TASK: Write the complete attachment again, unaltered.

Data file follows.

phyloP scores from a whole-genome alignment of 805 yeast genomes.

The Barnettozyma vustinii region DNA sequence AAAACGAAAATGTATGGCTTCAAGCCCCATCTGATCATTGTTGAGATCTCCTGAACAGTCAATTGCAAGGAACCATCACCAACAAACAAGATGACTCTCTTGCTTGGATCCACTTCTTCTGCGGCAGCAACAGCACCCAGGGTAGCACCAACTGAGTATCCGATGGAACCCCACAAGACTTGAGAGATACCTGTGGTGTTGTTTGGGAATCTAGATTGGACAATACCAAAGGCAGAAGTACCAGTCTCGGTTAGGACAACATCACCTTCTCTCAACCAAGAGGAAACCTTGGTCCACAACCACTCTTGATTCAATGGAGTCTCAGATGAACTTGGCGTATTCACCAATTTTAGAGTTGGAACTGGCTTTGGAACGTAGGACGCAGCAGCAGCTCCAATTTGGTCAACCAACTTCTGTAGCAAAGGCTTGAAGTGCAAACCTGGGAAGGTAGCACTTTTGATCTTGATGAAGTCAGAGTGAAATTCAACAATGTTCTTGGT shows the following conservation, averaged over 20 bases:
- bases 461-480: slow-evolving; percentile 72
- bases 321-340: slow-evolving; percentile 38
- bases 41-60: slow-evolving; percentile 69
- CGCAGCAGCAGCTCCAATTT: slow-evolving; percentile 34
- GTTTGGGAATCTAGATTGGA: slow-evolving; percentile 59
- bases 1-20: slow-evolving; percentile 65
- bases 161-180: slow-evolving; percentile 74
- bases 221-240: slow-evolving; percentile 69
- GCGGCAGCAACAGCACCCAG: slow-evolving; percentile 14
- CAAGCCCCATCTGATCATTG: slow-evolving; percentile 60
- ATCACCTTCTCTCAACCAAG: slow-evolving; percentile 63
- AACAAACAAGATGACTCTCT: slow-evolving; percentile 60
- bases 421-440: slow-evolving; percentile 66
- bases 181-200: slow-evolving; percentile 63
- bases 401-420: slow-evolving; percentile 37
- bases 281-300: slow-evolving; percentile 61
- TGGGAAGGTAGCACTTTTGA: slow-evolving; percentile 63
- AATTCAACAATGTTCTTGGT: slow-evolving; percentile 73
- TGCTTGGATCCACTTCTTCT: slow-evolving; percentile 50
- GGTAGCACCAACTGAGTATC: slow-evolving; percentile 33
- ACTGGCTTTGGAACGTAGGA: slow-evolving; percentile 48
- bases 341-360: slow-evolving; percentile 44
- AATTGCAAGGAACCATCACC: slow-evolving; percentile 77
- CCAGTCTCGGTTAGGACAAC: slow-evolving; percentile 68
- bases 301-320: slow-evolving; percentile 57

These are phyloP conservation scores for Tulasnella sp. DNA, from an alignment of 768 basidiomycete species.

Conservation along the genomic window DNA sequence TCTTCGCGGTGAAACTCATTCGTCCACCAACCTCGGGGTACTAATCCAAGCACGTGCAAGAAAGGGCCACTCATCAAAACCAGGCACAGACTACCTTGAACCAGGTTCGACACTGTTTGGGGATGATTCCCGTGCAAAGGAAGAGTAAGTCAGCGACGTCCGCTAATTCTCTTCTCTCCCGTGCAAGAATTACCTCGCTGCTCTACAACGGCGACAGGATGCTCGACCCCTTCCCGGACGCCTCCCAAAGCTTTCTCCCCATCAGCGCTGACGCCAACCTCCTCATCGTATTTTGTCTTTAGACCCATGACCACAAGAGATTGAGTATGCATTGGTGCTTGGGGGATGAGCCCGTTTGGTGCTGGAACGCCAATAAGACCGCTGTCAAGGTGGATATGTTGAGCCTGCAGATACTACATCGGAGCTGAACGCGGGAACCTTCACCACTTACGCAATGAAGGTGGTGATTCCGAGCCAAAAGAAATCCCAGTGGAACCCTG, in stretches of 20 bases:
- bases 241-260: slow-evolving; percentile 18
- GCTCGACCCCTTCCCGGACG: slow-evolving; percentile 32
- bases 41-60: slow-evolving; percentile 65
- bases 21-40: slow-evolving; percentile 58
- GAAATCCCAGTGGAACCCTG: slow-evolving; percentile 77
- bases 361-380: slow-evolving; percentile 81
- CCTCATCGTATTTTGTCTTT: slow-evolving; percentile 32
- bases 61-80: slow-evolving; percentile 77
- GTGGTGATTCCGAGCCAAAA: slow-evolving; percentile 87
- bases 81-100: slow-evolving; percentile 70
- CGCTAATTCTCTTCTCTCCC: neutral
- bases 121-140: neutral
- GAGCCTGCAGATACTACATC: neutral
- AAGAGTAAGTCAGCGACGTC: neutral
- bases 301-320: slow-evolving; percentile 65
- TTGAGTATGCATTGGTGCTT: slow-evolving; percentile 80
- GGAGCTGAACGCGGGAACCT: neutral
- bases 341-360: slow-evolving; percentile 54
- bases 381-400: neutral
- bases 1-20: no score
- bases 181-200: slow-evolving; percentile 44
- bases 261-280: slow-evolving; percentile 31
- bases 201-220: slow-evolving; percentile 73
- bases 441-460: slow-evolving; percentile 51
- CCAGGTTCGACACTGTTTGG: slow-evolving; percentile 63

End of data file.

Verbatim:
phyloP scores from a whole-genome alignment of 805 yeast genomes.

The Barnettozyma vustinii region DNA sequence AAAACGAAAATGTATGGCTTCAAGCCCCATCTGATCATTGTTGAGATCTCCTGAACAGTCAATTGCAAGGAACCATCACCAACAAACAAGATGACTCTCTTGCTTGGATCCACTTCTTCTGCGGCAGCAACAGCACCCAGGGTAGCACCAACTGAGTATCCGATGGAACCCCACAAGACTTGAGAGATACCTGTGGTGTTGTTTGGGAATCTAGATTGGACAATACCAAAGGCAGAAGTACCAGTCTCGGTTAGGACAACATCACCTTCTCTCAACCAAGAGGAAACCTTGGTCCACAACCACTCTTGATTCAATGGAGTCTCAGATGAACTTGGCGTATTCACCAATTTTAGAGTTGGAACTGGCTTTGGAACGTAGGACGCAGCAGCAGCTCCAATTTGGTCAACCAACTTCTGTAGCAAAGGCTTGAAGTGCAAACCTGGGAAGGTAGCACTTTTGATCTTGATGAAGTCAGAGTGAAATTCAACAATGTTCTTGGT shows the following conservation, averaged over 20 bases:
- bases 461-480: slow-evolving; percentile 72
- bases 321-340: slow-evolving; percentile 38
- bases 41-60: slow-evolving; percentile 69
- CGCAGCAGCAGCTCCAATTT: slow-evolving; percentile 34
- GTTTGGGAATCTAGATTGGA: slow-evolving; percentile 59
- bases 1-20: slow-evolving; percentile 65
- bases 161-180: slow-evolving; percentile 74
- bases 221-240: slow-evolving; percentile 69
- GCGGCAGCAACAGCACCCAG: slow-evolving; percentile 14
- CAAGCCCCATCTGATCATTG: slow-evolving; percentile 60
- ATCACCTTCTCTCAACCAAG: slow-evolving; percentile 63
- AACAAACAAGATGACTCTCT: slow-evolving; percentile 60
- bases 421-440: slow-evolving; percentile 66
- bases 181-200: slow-evolving; percentile 63
- bases 401-420: slow-evolving; percentile 37
- bases 281-300: slow-evolving; percentile 61
- TGGGAAGGTAGCACTTTTGA: slow-evolving; percentile 63
- AATTCAACAATGTTCTTGGT: slow-evolving; percentile 73
- TGCTTGGATCCACTTCTTCT: slow-evolving; percentile 50
- GGTAGCACCAACTGAGTATC: slow-evolving; percentile 33
- ACTGGCTTTGGAACGTAGGA: slow-evolving; percentile 48
- bases 341-360: slow-evolving; percentile 44
- AATTGCAAGGAACCATCACC: slow-evolving; percentile 77
- CCAGTCTCGGTTAGGACAAC: slow-evolving; percentile 68
- bases 301-320: slow-evolving; percentile 57

These are phyloP conservation scores for Tulasnella sp. DNA, from an alignment of 768 basidiomycete species.

Conservation along the genomic window DNA sequence TCTTCGCGGTGAAACTCATTCGTCCACCAACCTCGGGGTACTAATCCAAGCACGTGCAAGAAAGGGCCACTCATCAAAACCAGGCACAGACTACCTTGAACCAGGTTCGACACTGTTTGGGGATGATTCCCGTGCAAAGGAAGAGTAAGTCAGCGACGTCCGCTAATTCTCTTCTCTCCCGTGCAAGAATTACCTCGCTGCTCTACAACGGCGACAGGATGCTCGACCCCTTCCCGGACGCCTCCCAAAGCTTTCTCCCCATCAGCGCTGACGCCAACCTCCTCATCGTATTTTGTCTTTAGACCCATGACCACAAGAGATTGAGTATGCATTGGTGCTTGGGGGATGAGCCCGTTTGGTGCTGGAACGCCAATAAGACCGCTGTCAAGGTGGATATGTTGAGCCTGCAGATACTACATCGGAGCTGAACGCGGGAACCTTCACCACTTACGCAATGAAGGTGGTGATTCCGAGCCAAAAGAAATCCCAGTGGAACCCTG, in stretches of 20 bases:
- bases 241-260: slow-evolving; percentile 18
- GCTCGACCCCTTCCCGGACG: slow-evolving; percentile 32
- bases 41-60: slow-evolving; percentile 65
- bases 21-40: slow-evolving; percentile 58
- GAAATCCCAGTGGAACCCTG: slow-evolving; percentile 77
- bases 361-380: slow-evolving; percentile 81
- CCTCATCGTATTTTGTCTTT: slow-evolving; percentile 32
- bases 61-80: slow-evolving; percentile 77
- GTGGTGATTCCGAGCCAAAA: slow-evolving; percentile 87
- bases 81-100: slow-evolving; percentile 70
- CGCTAATTCTCTTCTCTCCC: neutral
- bases 121-140: neutral
- GAGCCTGCAGATACTACATC: neutral
- AAGAGTAAGTCAGCGACGTC: neutral
- bases 301-320: slow-evolving; percentile 65
- TTGAGTATGCATTGGTGCTT: slow-evolving; percentile 80
- GGAGCTGAACGCGGGAACCT: neutral
- bases 341-360: slow-evolving; percentile 54
- bases 381-400: neutral
- bases 1-20: no score
- bases 181-200: slow-evolving; percentile 44
- bases 261-280: slow-evolving; percentile 31
- bases 201-220: slow-evolving; percentile 73
- bases 441-460: slow-evolving; percentile 51
- CCAGGTTCGACACTGTTTGG: slow-evolving; percentile 63